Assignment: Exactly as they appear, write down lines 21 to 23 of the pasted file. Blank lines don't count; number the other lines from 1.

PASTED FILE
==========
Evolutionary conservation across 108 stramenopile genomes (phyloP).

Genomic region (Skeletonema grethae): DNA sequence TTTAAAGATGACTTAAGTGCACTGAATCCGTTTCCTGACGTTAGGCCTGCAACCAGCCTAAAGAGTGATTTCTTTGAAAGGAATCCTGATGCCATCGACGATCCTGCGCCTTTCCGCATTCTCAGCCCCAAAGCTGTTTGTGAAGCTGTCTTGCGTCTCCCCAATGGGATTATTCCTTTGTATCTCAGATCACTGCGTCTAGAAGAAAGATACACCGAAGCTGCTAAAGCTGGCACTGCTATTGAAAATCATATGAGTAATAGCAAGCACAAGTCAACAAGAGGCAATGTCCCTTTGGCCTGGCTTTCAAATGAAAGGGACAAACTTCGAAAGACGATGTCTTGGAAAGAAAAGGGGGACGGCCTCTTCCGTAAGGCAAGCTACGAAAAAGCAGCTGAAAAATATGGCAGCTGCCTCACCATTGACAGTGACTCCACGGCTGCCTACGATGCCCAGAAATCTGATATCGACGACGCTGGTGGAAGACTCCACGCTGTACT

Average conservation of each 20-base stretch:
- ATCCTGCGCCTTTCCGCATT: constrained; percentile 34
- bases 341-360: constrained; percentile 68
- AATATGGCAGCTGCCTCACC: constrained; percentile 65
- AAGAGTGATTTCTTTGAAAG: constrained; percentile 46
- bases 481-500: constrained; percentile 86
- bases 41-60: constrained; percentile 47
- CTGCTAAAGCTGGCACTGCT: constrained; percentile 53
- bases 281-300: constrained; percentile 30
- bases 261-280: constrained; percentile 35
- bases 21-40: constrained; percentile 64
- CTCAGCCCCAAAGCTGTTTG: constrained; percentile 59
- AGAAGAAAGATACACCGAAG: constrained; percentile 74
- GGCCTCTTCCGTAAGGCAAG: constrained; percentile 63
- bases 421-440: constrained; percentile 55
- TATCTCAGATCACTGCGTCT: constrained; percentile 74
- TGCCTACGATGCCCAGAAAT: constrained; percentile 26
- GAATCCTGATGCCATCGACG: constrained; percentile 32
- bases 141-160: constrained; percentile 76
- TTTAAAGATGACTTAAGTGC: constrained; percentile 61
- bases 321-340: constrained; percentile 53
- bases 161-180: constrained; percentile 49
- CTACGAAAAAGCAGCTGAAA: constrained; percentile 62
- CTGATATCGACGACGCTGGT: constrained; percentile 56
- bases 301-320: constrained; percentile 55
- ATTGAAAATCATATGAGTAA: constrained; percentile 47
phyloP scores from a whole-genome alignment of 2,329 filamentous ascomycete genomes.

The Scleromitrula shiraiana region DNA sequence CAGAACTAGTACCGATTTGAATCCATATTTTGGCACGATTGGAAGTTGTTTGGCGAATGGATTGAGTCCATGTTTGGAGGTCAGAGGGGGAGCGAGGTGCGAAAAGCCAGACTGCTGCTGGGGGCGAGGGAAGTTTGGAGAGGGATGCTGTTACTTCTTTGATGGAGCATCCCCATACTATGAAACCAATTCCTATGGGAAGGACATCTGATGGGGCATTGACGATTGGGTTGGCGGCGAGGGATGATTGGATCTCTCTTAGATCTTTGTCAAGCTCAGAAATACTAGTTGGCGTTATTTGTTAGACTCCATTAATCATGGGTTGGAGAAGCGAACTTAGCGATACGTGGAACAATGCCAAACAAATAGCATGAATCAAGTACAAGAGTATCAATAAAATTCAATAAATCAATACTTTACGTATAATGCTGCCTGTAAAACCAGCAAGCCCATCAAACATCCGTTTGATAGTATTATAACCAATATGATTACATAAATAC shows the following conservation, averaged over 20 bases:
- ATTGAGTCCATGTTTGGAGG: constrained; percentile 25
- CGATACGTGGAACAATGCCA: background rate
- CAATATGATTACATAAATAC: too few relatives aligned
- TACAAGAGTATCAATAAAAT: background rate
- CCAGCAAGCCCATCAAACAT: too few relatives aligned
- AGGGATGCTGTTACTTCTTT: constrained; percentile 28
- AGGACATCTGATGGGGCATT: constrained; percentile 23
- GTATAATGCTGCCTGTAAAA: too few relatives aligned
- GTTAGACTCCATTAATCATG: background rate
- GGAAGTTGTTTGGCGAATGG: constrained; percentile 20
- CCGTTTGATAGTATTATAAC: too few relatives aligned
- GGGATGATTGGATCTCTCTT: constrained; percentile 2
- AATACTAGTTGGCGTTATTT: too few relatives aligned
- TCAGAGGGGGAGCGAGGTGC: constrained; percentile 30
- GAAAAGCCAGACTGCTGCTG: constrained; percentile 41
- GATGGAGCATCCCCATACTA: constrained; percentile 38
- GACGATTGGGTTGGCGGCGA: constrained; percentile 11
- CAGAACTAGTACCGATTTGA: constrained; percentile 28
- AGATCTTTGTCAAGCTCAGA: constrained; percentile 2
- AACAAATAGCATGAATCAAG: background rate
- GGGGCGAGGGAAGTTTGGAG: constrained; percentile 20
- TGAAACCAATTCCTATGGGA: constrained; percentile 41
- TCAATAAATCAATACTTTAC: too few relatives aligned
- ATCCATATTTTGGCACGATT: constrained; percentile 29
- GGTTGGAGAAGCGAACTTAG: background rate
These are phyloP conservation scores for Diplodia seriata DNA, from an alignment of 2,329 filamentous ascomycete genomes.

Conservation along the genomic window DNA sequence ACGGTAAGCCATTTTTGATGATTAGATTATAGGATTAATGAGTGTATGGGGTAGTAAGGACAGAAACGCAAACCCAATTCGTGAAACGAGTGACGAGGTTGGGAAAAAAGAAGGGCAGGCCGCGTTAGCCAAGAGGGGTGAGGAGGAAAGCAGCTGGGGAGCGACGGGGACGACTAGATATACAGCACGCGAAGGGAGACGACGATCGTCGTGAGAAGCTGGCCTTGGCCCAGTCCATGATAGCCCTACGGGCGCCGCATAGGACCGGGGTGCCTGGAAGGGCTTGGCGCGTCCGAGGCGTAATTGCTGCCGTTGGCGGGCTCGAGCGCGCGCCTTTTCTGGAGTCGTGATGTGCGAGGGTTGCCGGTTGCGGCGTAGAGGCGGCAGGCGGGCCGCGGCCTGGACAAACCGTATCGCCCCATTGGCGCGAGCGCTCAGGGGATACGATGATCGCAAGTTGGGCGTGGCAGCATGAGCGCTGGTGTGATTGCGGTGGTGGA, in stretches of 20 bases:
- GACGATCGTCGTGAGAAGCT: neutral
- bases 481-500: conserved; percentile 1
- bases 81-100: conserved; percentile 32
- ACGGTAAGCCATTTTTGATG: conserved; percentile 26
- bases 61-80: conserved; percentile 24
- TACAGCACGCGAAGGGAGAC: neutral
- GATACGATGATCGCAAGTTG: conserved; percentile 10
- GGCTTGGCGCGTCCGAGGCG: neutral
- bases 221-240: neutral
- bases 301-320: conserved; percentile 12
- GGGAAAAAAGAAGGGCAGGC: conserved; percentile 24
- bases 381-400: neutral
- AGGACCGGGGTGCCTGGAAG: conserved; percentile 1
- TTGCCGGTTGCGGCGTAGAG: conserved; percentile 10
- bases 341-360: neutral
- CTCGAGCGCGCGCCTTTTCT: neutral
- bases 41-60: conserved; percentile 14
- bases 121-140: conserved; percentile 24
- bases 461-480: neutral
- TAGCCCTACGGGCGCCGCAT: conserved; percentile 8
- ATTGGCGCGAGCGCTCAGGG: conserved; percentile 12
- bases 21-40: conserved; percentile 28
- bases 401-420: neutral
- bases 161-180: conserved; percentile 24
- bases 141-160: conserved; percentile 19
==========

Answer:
- bases 141-160: constrained; percentile 76
- TTTAAAGATGACTTAAGTGC: constrained; percentile 61
- bases 321-340: constrained; percentile 53